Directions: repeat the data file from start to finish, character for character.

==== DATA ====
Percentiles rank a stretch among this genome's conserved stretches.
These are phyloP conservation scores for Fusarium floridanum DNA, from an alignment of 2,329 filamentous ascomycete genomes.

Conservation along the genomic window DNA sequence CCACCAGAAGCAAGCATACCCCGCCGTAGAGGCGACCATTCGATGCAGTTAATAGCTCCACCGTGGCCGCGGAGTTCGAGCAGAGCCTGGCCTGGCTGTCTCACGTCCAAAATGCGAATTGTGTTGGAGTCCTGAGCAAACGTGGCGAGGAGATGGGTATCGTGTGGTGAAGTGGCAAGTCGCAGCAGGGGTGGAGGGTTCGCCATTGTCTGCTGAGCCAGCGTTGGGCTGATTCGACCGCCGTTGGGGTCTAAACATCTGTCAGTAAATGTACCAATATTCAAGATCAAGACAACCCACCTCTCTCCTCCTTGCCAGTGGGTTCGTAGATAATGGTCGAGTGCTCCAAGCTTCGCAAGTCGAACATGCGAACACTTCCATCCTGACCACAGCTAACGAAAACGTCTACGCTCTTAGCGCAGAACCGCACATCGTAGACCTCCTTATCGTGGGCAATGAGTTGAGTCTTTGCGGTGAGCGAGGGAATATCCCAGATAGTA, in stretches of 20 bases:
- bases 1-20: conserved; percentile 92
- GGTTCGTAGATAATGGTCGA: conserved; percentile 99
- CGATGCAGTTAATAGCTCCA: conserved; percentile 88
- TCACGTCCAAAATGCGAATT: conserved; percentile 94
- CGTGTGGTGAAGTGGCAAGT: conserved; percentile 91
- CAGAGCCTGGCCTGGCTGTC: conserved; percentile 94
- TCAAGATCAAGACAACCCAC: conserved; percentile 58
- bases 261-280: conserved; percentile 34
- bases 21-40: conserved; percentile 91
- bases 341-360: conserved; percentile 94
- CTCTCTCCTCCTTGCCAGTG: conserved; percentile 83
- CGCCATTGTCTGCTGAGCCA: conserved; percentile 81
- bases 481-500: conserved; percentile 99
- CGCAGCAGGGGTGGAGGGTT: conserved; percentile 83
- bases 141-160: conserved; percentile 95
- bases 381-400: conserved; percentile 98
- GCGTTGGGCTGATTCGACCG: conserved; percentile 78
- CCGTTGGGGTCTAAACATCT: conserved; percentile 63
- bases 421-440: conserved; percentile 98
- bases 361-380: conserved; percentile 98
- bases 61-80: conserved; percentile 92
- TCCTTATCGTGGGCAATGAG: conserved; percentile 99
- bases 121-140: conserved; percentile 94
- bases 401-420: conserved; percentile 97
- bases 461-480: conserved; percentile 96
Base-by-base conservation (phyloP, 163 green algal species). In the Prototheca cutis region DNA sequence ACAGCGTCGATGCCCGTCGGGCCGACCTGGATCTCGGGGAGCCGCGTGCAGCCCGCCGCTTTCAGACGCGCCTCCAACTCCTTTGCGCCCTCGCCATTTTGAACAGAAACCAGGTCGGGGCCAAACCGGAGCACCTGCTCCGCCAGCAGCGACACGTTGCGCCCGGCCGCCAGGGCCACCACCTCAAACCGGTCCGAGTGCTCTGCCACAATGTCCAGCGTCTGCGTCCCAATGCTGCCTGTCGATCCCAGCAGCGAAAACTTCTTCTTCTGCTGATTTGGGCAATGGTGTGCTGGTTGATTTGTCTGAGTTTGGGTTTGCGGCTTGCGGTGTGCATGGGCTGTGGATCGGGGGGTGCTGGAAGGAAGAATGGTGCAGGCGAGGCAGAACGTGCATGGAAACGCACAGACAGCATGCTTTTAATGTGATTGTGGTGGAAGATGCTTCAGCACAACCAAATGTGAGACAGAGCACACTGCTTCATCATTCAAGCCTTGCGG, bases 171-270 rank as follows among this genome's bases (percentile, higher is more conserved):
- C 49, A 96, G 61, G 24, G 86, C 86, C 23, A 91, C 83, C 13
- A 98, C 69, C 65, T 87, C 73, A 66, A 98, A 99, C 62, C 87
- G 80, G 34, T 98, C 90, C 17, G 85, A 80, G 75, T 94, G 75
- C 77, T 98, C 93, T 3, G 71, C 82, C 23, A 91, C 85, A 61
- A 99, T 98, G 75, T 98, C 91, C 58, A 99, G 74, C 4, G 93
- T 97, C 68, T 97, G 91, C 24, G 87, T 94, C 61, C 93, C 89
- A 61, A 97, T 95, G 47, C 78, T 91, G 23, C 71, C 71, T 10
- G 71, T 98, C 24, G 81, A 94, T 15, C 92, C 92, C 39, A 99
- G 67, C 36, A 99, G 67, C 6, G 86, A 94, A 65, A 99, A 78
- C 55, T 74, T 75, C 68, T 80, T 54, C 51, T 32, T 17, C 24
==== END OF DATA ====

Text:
Percentiles rank a stretch among this genome's conserved stretches.
These are phyloP conservation scores for Fusarium floridanum DNA, from an alignment of 2,329 filamentous ascomycete genomes.

Conservation along the genomic window DNA sequence CCACCAGAAGCAAGCATACCCCGCCGTAGAGGCGACCATTCGATGCAGTTAATAGCTCCACCGTGGCCGCGGAGTTCGAGCAGAGCCTGGCCTGGCTGTCTCACGTCCAAAATGCGAATTGTGTTGGAGTCCTGAGCAAACGTGGCGAGGAGATGGGTATCGTGTGGTGAAGTGGCAAGTCGCAGCAGGGGTGGAGGGTTCGCCATTGTCTGCTGAGCCAGCGTTGGGCTGATTCGACCGCCGTTGGGGTCTAAACATCTGTCAGTAAATGTACCAATATTCAAGATCAAGACAACCCACCTCTCTCCTCCTTGCCAGTGGGTTCGTAGATAATGGTCGAGTGCTCCAAGCTTCGCAAGTCGAACATGCGAACACTTCCATCCTGACCACAGCTAACGAAAACGTCTACGCTCTTAGCGCAGAACCGCACATCGTAGACCTCCTTATCGTGGGCAATGAGTTGAGTCTTTGCGGTGAGCGAGGGAATATCCCAGATAGTA, in stretches of 20 bases:
- bases 1-20: conserved; percentile 92
- GGTTCGTAGATAATGGTCGA: conserved; percentile 99
- CGATGCAGTTAATAGCTCCA: conserved; percentile 88
- TCACGTCCAAAATGCGAATT: conserved; percentile 94
- CGTGTGGTGAAGTGGCAAGT: conserved; percentile 91
- CAGAGCCTGGCCTGGCTGTC: conserved; percentile 94
- TCAAGATCAAGACAACCCAC: conserved; percentile 58
- bases 261-280: conserved; percentile 34
- bases 21-40: conserved; percentile 91
- bases 341-360: conserved; percentile 94
- CTCTCTCCTCCTTGCCAGTG: conserved; percentile 83
- CGCCATTGTCTGCTGAGCCA: conserved; percentile 81
- bases 481-500: conserved; percentile 99
- CGCAGCAGGGGTGGAGGGTT: conserved; percentile 83
- bases 141-160: conserved; percentile 95
- bases 381-400: conserved; percentile 98
- GCGTTGGGCTGATTCGACCG: conserved; percentile 78
- CCGTTGGGGTCTAAACATCT: conserved; percentile 63
- bases 421-440: conserved; percentile 98
- bases 361-380: conserved; percentile 98
- bases 61-80: conserved; percentile 92
- TCCTTATCGTGGGCAATGAG: conserved; percentile 99
- bases 121-140: conserved; percentile 94
- bases 401-420: conserved; percentile 97
- bases 461-480: conserved; percentile 96
Base-by-base conservation (phyloP, 163 green algal species). In the Prototheca cutis region DNA sequence ACAGCGTCGATGCCCGTCGGGCCGACCTGGATCTCGGGGAGCCGCGTGCAGCCCGCCGCTTTCAGACGCGCCTCCAACTCCTTTGCGCCCTCGCCATTTTGAACAGAAACCAGGTCGGGGCCAAACCGGAGCACCTGCTCCGCCAGCAGCGACACGTTGCGCCCGGCCGCCAGGGCCACCACCTCAAACCGGTCCGAGTGCTCTGCCACAATGTCCAGCGTCTGCGTCCCAATGCTGCCTGTCGATCCCAGCAGCGAAAACTTCTTCTTCTGCTGATTTGGGCAATGGTGTGCTGGTTGATTTGTCTGAGTTTGGGTTTGCGGCTTGCGGTGTGCATGGGCTGTGGATCGGGGGGTGCTGGAAGGAAGAATGGTGCAGGCGAGGCAGAACGTGCATGGAAACGCACAGACAGCATGCTTTTAATGTGATTGTGGTGGAAGATGCTTCAGCACAACCAAATGTGAGACAGAGCACACTGCTTCATCATTCAAGCCTTGCGG, bases 171-270 rank as follows among this genome's bases (percentile, higher is more conserved):
- C 49, A 96, G 61, G 24, G 86, C 86, C 23, A 91, C 83, C 13
- A 98, C 69, C 65, T 87, C 73, A 66, A 98, A 99, C 62, C 87
- G 80, G 34, T 98, C 90, C 17, G 85, A 80, G 75, T 94, G 75
- C 77, T 98, C 93, T 3, G 71, C 82, C 23, A 91, C 85, A 61
- A 99, T 98, G 75, T 98, C 91, C 58, A 99, G 74, C 4, G 93
- T 97, C 68, T 97, G 91, C 24, G 87, T 94, C 61, C 93, C 89
- A 61, A 97, T 95, G 47, C 78, T 91, G 23, C 71, C 71, T 10
- G 71, T 98, C 24, G 81, A 94, T 15, C 92, C 92, C 39, A 99
- G 67, C 36, A 99, G 67, C 6, G 86, A 94, A 65, A 99, A 78
- C 55, T 74, T 75, C 68, T 80, T 54, C 51, T 32, T 17, C 24